OSAGE | “The biggest problem facing the dairy industry now is the price of milk,” Dr. Steve Schwarting, Osage Veterinarian, said. “We have so much milk now co-ops are telling producers they don’t want any more, because of over production.

Schwarting’s concern for his dairy clients goes beyond the health of their herds. “Two reasons for the increase in current milk production are cow numbers are up and milk production per cow is up, from a year ago, which has created too much milk,” he said. “Milk has been in the $16 to $18 per hundred pounds range and currently the price is going down.”

Schwarting, Dr. Nathan Bye, Dr. Dennis Riley and Dr. Ashlie Kolbet, partners in the Osage Veterinary Clinic, serve 55 dairy herds ranging in size from 40 to 250 cows in Mitchell County as well as in surrounding counties.

Though Schwarting is well versed in all aspects of the dairy industry, his greatest concern is for herd health. He said one of the major concerns for dairy farmers is lowering the Somatic-Cell-Count (SCC) in milk. White blood cell counts rise when a cow is fighting an infection such as mastitis and the SCC rises as well.

“When I first started, the SCC maximum allowable count was a million, then they cut it down to 750,000, and now it’s been cut to 400,000. Many of our herds are at 200,000 or less, and some of our herds are at 100,000 SCC, which is pretty low,” Schwarting said. “Co-ops pay a premium for lower SCC.”

“The biggest challenges with milking heifers and cows, comes in the first four weeks after they calve. At that time, cows are most susceptible to having mastitis, urinary infection or eating disorders,” Schwarting said. “Raising calves is also a real challenge. The first month is the most challenging for them. One of the major problems is calf scours.”

To offset the disease, a herdsman can vaccinate the cow four to eight weeks before she freshens, which will produce antibodies in the cow’s colostrum, which a nursing calf will consume the first couple of days after birth.

“Even if you have the greatest vaccines and colostrum, if the weather is cold, or foggy and wet, you still will have problems,” Schwarting said.

Pneumonia is another problem for young calves. “We have vaccines for that, which are getting better all the time. We have a couple of nasal vaccines that are very helpful,” Schwarting said. “Raising calves outdoors in hutches is much better because they are separated and can’t spread diseases, but for the farmer, it’s a challenge feeding calves outdoors, in all kinds of weather.”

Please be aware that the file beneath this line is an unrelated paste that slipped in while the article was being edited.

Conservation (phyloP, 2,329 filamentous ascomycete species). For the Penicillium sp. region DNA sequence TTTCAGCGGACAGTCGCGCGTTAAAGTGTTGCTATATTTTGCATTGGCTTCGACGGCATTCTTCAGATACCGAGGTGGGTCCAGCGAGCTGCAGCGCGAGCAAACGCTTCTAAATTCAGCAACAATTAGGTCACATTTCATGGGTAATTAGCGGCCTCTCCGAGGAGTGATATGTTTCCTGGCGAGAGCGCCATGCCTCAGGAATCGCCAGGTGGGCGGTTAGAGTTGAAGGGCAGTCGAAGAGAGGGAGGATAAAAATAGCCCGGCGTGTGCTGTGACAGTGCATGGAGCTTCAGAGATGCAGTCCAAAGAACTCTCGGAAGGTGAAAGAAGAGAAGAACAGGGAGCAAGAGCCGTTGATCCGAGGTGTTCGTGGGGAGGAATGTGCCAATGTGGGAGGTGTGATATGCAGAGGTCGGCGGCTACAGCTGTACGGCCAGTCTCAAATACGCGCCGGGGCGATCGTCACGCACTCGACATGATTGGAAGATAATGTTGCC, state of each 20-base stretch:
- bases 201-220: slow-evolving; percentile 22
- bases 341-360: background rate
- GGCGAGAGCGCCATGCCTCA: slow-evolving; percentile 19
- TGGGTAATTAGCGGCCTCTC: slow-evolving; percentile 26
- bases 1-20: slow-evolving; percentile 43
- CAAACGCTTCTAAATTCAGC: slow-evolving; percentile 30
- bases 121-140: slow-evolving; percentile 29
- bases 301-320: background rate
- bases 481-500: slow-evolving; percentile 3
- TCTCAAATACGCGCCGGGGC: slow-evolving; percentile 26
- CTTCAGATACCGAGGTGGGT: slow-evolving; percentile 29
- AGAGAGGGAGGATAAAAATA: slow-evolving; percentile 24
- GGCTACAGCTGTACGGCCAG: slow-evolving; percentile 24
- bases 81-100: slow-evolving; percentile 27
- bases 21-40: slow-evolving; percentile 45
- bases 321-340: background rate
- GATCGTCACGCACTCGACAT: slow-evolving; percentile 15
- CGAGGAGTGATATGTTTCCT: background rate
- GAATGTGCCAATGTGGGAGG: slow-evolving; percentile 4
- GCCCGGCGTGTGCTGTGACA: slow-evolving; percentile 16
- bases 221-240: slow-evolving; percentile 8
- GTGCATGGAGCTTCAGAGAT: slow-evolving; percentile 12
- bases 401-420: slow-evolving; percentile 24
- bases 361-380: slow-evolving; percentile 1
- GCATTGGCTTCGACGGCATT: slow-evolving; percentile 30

He stated although automation has reduced labor, the health of a dairy herd still depends on a lot of personal daily contact between the herdsman and their animals. “One thing about dairy farming, animals still have to have a lot of individual care,” Schwarting said.

In regards to trends and new technology in the dairy industry, Schwarting said, “There is a trend toward grazing and organic milk production. We have had a few clients over the past few years who produce organic milk.”

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Schwarting said he believes there is room in the industry for tradition and non-traditional ways of producing milk.

“Today, farmers do a better job of producing the same amount of milk with fewer cows. I would guess milk production has increased from 5,000 to 8,000 pounds per 305 day lactation in the last 25 years. Today, most herds average from 18,000 to 27,000 pounds of milk per cow per lactation,” Schwarting said. “A lot of this increased production has to do with genetics, feed mixes, feed delivery systems and facilities. Nutrition has been huge in the last 20 years, because most cows aren’t out in pastures, but are kept inside.”

He also stated artificial insemination (AI) and the use of DNA testing has had a huge impact on dairy herd improvement.

“Today, you can pull blood samples from a heifer calf and send the sample in for DNA testing. That information can help determine how good a cow she will become,” he said. “If a dairyman has a 100 heifer calves, he can DNA test and then keep the top 60 heifers. It speeds up the herd’s genetics a lot.”

Schwarting, and his fellow veterinarians, also do monthly pregnancy tests on recently bred cows and heifers, with an ultrasound machine that has a probe. The probe is placed in the animal’s rectum directly over the uterus. The ultrasound machine then transmits images of the uterus onto the goggles of the veterinarian, who will then determine if an embryo is developing.

“You can also sample a sire’s blood and it can help predict how the female offspring will produce. This testing is not a 100-percent accurate, yet, but it’s a very good predictor,” Schwarting said. “You can also obtain AI sexed semen, which will help produce a heifer calf. This is accurate about 85 to 90 percent of the time. These technologies are important to the dairy farmers we serve, because all our dairy farmers raise their own heifer replacements.”

The use of both AI, and DNA testing helps speed up genetic advances in the herds, which rapidly increases milk production.

Schwarting said a few herdsmen milk three times a day, which can gain an average of eight to ten pounds of milk per cow a day, but the dairyman must weigh those advantage against the extra feed consumption per cow and extra labor costs to determine if the practice is profitable.

Noting several young dairy farmers in the area have been discouraged from expanding their current operations, because of over-production and declining milk prices Schwarting said, “Today producers are doing a better job of producing more milk and higher quality milk, with higher butterfat, higher protein and lower bacteria counts.

“I don’t think the dairy industry will change a lot over the next 10 years, except to get more efficient, unless we can find an export market that takes a lot more milk.”

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